What is taboo for humor, seen through the lens of the Holocaust and other seemingly off-limits topics, in a society that prizes free speech.
As the world faces environmental collapse, a group of archaeologists venture into a toxic desert wasteland, determined to unearth a lost civilization.
A graduate of Yale University’s Yale School of Drama, Bennett Cohen has had a career that’s covered a wide range of film and television, including writing, producing, feature film development, and teaching. As a writer and producer, Cohen has had numerous productions made for television, working in such genres as thrillers, mysteries, science fiction,… Show more fantasy, and war, and with such companies as Showtime, Paramount Television, Universal Television, and Fox Television, ITVS, and PBS, among others. He has also adapted two novels for the screen, Jack Higgins’s Night of the Fox and Roderick Thorpe’s Rainbow Drive. His ITVS/PBS screenplay The Fix was nominated for a Humanitas Award. As a journalist, he has also written a number of nonfiction articles, as well as the nonfiction book The Zebra Murders, which has been optioned as a motion picture by DreamWorks and Plan B Productions. Show less
Maurice James is the president of Mojo Pictures, a Los Angeles-based television and film production company. James co-created and co-executive produced an A&E Network reality TV pilot with their award-winning production partners Stick Figure Productions. Mojo Pictures is also producing a Brazilian music documentary film with Academy… Show more Award-nominated director Fernando Meirelles and acclaimed director Michael Winterbottom called Tropicalia. James is an award-winning graduate of the Peter Stark Producing Program at USC School for Cinema and Television and has been working in the film and television industry in a variety of capacities for the past six years. Show less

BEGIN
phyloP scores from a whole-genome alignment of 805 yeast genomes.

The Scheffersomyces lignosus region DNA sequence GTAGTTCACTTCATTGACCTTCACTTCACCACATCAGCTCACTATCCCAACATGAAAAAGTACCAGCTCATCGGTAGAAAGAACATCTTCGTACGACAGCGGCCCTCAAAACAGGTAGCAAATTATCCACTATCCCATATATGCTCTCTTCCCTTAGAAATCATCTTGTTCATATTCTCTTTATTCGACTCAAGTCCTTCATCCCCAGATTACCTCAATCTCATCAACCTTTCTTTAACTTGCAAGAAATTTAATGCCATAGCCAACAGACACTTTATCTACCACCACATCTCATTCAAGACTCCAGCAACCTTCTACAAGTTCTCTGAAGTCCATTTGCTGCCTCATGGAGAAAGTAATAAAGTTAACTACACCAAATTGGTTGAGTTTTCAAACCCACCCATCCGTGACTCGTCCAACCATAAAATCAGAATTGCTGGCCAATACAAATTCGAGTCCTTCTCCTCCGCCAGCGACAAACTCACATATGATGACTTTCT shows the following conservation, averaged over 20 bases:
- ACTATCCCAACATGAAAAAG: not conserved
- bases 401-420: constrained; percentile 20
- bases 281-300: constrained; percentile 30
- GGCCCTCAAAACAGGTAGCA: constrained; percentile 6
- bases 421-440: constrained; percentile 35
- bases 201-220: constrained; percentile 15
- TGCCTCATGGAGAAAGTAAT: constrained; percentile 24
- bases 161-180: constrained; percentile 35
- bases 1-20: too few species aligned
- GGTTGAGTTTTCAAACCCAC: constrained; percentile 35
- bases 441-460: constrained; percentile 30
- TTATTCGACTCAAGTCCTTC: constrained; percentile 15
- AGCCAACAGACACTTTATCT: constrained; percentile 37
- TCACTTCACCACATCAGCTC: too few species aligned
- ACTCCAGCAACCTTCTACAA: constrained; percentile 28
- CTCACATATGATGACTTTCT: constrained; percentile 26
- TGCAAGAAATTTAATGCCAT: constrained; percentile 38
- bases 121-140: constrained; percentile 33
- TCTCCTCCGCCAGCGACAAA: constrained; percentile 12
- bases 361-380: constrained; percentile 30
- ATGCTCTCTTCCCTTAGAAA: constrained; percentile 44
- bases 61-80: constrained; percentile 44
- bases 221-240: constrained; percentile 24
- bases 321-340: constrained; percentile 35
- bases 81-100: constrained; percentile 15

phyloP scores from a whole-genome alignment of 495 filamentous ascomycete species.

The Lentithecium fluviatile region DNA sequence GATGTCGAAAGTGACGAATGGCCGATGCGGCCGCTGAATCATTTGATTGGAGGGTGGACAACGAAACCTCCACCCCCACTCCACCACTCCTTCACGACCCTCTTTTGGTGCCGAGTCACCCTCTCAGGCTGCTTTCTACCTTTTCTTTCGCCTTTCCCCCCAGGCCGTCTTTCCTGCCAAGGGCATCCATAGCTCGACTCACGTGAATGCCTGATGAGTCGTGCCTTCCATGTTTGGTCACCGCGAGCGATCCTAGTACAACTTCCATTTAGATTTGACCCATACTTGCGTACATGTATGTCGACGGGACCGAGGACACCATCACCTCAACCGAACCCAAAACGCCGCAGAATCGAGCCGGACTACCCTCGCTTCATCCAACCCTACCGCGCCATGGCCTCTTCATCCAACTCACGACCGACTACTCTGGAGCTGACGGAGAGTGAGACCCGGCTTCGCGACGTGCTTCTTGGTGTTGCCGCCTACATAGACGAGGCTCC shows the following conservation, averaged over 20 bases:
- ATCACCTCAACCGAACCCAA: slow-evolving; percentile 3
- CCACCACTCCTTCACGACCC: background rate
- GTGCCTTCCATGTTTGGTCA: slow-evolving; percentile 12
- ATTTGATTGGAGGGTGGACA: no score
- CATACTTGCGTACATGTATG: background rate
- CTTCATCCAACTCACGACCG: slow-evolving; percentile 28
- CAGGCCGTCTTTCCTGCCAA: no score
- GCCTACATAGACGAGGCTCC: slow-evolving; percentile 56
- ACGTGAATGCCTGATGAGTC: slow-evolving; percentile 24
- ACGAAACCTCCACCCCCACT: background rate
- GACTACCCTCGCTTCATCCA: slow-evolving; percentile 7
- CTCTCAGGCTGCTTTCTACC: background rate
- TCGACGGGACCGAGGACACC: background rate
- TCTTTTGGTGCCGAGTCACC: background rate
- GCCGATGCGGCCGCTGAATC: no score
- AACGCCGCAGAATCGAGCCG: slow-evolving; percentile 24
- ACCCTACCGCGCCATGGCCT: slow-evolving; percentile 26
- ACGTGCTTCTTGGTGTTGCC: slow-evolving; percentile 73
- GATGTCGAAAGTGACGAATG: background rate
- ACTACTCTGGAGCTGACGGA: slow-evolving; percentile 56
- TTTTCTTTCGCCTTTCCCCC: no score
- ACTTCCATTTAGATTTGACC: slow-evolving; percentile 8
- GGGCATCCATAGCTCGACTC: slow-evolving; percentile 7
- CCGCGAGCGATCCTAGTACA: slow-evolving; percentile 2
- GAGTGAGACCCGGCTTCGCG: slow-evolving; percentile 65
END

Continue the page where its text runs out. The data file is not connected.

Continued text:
Set in a future world on the verge of environmental collapse, a group of archaeologists venture into a toxic desert wasteland, determined to unearth a lost civilization they believe suffered a similar fate and hoping that this ancient disaster holds clues that can help avert their own ruin. But can they survive the desert long enough to do the work they need to do, and unearth the discoveries they desperately need to find? In their digging, they make at least two discoveries they don’t expect: the power of love, and a curious notion they come to know as “faith.”